Let’s address the heart of your argument. Yes, we would need to shift our healthcare system to better manage costs. That does not mean a rationing of care. (To be quite frank, if you think our current system doesn’t ration care, I have a bridge I can sell you.) What it does mean is we have to shift from a pathological to a preventive approach to providing care. What that means is instead of treating people for illness, we focus on preserving health. It means working with patients to manage their health in order to prevent much of the health challenges we currently face. This will require a shift in healthcare delivery. We will need more ancillary providers e.g. physician assistants, nurse practitioners, dietitians, midwives etc. and fewer doctors particularly specialists.
    The cost of transitioning our current pathology-based to a preventive-based system will not be cheap, estimates range around $32 trillion over 10 years. Of course, were we not to transition, the cost of our current system is estimated to be somewhere in the neighborhood of $50-60 trillion (I wonder where you got your original number?) overall, a cost savings.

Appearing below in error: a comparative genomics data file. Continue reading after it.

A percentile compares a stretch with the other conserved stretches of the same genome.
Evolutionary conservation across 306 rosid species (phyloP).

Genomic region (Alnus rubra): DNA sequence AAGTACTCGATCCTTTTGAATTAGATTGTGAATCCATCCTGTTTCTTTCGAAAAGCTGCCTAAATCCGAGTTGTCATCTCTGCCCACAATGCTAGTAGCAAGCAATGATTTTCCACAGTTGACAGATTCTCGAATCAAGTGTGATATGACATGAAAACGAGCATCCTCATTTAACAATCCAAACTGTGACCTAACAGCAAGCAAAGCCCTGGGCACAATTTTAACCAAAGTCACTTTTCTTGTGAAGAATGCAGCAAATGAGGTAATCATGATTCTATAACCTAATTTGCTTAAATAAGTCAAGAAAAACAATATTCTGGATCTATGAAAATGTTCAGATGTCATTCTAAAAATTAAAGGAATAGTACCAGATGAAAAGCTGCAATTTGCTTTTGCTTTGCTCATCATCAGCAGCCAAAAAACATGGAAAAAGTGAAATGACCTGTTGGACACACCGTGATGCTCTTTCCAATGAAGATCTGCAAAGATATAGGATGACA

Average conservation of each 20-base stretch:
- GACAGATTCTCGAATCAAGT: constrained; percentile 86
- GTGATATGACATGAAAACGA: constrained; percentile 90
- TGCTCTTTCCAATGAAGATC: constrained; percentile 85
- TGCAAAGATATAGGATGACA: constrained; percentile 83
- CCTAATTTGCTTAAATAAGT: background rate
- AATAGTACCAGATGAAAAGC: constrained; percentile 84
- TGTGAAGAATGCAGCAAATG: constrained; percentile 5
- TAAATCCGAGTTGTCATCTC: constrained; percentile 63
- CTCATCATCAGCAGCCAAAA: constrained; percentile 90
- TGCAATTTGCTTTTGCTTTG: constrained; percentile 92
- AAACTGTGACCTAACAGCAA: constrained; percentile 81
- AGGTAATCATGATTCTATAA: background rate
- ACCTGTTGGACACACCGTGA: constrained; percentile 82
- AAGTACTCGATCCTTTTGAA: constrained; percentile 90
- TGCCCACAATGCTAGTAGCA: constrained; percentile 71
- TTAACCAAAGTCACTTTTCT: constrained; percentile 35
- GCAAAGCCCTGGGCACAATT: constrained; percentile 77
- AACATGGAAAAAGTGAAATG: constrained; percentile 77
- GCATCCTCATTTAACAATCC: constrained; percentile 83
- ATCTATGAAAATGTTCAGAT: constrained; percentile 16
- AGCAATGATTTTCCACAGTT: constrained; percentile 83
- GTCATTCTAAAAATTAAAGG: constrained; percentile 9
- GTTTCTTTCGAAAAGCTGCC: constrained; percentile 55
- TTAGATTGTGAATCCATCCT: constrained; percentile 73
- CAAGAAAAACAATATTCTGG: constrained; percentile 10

Keep in mind, some of the transition has already begun as a function of the ACA. Nurse practitioner, physician assistant, midwife and doulah programs are springing up all over the country. These healthcare professionals will meet the critical needs of our under-served populations.
    I’ve looked at a number of the plans being proposed by democratic presidential candidates (they are by no means monolithic). Most plans incorporate a transition period, which would extend the length of the transition but lower the cost per year while giving businesses and individuals time to adjust. None of the plans I’ve seen call for the elimination of private insurers. Instead of being the primary payer, however, they would offer supplementary coverage.
    one last comment, our current healthcare system is the most expensive in the world and provides, at best, mediocre results. As a business man, would you accept such high costs for mediocre results in your own business?

  2. Barb- West Bend says: